After the adoption, our adoption attorney mentioned yearly barbeques to meet up with other adoptive families that were also fundraisers to help other children in the orphanages. After we arrived home from Colombia two years later with Melissa’s (adoptive) brother, there still were no check-ins from the agency other than when they sent us their congratulations.
As Melissa grew up, there were many questions. There were many times when she asked me why she was born in Colombia. I dodged that bullet by simply saying that we were there at the right time. Truth be told, at that point in time, I was afraid to tell her the truth.
Eventually, Melissa started college and met a very handsome young man who was half Colombian himself—he is now her husband. On a trip home from a break in college, Melissa was still very curious about her origins and decided to go looking around for answers and found a copy of some of her adoption paperwork in a desk drawer. She then gave it to her boyfriend and he confirmed that they were adoption papers. Melissa decided to confront me with the truth and I could no longer keep the lie. I told her my reasons, and that I loved her. We went through very turbulent times following that night. She moved out for almost a year, with barely an occasional hello. Her heart was broken, but so was mine. In my mind, I never thought of my children as being adopted.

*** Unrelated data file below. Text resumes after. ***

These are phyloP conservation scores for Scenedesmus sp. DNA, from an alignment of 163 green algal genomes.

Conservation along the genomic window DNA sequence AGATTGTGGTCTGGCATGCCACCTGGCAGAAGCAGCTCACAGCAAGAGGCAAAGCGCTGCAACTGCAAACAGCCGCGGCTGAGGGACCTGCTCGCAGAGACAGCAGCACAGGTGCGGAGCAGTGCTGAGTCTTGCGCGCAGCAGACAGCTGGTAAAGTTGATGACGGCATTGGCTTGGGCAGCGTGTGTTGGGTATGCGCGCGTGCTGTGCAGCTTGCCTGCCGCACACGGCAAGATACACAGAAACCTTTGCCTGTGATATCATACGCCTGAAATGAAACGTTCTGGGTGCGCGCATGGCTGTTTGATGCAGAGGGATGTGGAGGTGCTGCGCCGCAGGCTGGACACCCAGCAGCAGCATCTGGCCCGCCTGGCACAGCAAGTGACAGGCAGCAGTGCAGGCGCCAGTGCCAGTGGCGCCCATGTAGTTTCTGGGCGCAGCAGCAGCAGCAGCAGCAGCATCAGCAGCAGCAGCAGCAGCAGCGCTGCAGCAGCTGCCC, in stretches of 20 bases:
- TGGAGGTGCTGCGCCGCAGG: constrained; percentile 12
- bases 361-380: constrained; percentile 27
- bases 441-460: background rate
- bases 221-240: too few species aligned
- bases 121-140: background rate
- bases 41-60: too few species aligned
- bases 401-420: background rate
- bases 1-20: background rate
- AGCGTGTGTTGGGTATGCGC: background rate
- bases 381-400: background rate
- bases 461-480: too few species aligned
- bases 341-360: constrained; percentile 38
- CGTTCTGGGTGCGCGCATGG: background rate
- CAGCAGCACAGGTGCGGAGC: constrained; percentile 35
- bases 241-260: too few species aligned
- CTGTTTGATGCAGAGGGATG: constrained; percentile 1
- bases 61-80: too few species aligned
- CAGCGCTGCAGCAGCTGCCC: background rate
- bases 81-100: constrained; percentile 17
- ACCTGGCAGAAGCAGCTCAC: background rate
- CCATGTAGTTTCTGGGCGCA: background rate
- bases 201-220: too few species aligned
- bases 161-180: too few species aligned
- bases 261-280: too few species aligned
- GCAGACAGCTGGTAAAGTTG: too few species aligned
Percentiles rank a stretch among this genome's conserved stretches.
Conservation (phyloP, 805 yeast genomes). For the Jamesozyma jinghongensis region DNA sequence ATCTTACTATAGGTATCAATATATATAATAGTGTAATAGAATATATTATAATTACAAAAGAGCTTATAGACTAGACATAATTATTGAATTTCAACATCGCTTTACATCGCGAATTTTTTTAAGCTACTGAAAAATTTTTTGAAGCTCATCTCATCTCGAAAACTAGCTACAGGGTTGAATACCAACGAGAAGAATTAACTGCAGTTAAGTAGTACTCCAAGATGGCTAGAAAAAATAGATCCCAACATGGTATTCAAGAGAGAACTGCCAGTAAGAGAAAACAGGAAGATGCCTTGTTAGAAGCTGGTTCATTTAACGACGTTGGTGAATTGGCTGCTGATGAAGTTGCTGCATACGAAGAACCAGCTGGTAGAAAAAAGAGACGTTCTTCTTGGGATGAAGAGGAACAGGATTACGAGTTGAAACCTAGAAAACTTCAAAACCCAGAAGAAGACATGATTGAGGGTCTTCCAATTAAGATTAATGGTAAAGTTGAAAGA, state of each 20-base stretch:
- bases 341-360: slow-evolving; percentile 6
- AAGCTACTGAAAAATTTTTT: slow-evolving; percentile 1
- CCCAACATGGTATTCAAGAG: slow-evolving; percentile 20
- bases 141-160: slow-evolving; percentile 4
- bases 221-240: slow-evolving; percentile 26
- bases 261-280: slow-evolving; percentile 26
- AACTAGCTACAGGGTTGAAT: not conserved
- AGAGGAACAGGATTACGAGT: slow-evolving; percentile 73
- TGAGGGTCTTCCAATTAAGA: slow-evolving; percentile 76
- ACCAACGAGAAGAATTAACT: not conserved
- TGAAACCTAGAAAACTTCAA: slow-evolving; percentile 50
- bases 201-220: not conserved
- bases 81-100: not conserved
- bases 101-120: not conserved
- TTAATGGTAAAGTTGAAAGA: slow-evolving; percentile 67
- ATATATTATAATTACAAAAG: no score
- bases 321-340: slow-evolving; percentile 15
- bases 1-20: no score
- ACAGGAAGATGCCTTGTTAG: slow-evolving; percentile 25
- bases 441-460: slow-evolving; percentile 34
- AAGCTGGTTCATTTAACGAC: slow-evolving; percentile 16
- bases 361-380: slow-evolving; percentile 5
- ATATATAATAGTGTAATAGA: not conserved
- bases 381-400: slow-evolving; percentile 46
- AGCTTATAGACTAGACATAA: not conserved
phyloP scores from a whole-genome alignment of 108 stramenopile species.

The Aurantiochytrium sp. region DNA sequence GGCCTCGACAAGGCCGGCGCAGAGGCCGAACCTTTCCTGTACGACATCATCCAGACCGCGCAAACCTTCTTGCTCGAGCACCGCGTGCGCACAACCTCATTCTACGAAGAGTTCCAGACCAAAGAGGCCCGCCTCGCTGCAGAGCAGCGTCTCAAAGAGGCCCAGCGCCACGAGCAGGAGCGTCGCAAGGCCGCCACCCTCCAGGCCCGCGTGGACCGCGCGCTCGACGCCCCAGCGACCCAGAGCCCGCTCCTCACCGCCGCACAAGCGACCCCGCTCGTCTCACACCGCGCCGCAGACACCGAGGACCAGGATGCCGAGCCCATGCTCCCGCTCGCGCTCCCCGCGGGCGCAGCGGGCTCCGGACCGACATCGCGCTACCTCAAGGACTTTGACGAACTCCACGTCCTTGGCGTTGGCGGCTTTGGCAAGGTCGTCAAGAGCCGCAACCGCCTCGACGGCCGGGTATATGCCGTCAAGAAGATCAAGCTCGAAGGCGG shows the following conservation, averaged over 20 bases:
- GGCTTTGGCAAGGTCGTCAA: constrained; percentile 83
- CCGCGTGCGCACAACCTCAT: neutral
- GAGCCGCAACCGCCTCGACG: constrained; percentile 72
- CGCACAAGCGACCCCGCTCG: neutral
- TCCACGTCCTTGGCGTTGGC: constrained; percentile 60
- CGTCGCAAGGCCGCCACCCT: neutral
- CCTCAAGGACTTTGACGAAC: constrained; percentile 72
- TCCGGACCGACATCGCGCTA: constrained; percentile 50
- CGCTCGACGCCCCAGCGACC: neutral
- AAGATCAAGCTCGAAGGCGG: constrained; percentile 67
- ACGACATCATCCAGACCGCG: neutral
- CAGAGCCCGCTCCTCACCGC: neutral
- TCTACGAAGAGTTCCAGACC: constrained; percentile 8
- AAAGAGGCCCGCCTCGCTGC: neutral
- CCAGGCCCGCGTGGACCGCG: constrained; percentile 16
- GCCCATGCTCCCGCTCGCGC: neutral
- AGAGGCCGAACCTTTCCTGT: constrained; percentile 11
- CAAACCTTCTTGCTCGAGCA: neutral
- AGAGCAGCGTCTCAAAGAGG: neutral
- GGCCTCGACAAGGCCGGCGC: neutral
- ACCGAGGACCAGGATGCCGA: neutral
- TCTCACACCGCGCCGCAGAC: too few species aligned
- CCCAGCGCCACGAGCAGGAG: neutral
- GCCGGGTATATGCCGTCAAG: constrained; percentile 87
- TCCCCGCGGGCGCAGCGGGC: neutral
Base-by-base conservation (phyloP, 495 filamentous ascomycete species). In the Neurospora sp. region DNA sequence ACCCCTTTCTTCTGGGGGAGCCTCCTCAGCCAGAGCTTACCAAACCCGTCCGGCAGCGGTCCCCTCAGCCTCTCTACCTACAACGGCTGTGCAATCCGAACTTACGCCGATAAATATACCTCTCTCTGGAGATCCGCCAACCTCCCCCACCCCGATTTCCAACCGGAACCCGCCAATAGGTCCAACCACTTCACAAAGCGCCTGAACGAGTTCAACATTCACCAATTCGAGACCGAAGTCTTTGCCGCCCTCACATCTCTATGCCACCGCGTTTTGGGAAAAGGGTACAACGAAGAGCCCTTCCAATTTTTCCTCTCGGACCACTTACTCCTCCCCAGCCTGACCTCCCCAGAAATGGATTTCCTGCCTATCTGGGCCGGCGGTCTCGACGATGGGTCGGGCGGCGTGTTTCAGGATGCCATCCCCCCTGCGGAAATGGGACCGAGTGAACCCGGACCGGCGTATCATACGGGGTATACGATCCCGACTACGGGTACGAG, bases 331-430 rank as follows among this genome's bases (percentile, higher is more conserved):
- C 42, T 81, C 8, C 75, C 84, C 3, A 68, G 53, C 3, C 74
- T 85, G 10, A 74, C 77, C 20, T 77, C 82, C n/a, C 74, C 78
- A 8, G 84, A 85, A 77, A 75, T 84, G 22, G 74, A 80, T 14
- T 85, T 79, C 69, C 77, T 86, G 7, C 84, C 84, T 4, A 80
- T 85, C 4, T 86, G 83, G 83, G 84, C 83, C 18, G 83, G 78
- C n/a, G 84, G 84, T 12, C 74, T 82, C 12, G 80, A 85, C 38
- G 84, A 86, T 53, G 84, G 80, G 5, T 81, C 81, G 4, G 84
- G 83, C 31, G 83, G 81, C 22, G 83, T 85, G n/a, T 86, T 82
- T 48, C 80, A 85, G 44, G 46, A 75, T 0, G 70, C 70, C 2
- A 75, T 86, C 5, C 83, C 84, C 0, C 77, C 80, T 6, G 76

After a year of conversation and figuring out how to be mother and daughter again, Melissa and I began to really talk. We had many conversations where she taught me that speaking out loud about adoption was okay and, among other things, it made me love her more.
Today, Melissa is an author, a mother, and a wife. She has two children and they are my world. She wrote What White Parents Should Know about Transracial Adoption to give tools to parents who, like me, weren’t prepared to raise children of color. Fortunately, Melissa and I overcame our torrential waters, but that is not the case for everyone.
This book has helped teach me that there are still people being treated differently for their race and ethnicity. I’ve also learned that even though I really believed that I was not a racist person, that I had prejudices and biases that were unintentional. I’ve learned of so many instances where people of color are being treated horribly that I was unaware of because I was sheltered growing up.
Melissa has done a lot of research to prepare parents of today to avoid making the same mistakes that were made years ago by inexperienced people like my husband and myself. Her book gives prospective adoptive parents the information they need so that they can see what is coming before they make the decision to adopt. It gives the knowledge, the information, the tools, and everything else needed to start on the right path.
There are a lot of children who suffer from adoptive parents not dealing with today’s hurtful reality. It is difficult, to say the least, when a child comes home from school and tells you that they are being made fun of for the color of their skin or how they speak, and you don’t know how to make them feel better about themselves. This book helps prepare parents through all of that. It doesn’t hold back, but speaks the absolute truth. It taught me a lot that I did not know before, and because of it, I have a better relationship with my children. Even though reading this may be difficult for some, as an adoptive parent myself, I have realized that taking the time to work through my feelings and learn about race is essential to being a parent of a child of color.
I may still be learning, but knowledge is power. And I recommend anyone who has adopted, or is thinking about adoption, take the time to work through this book—it is the right step in doing right by your children.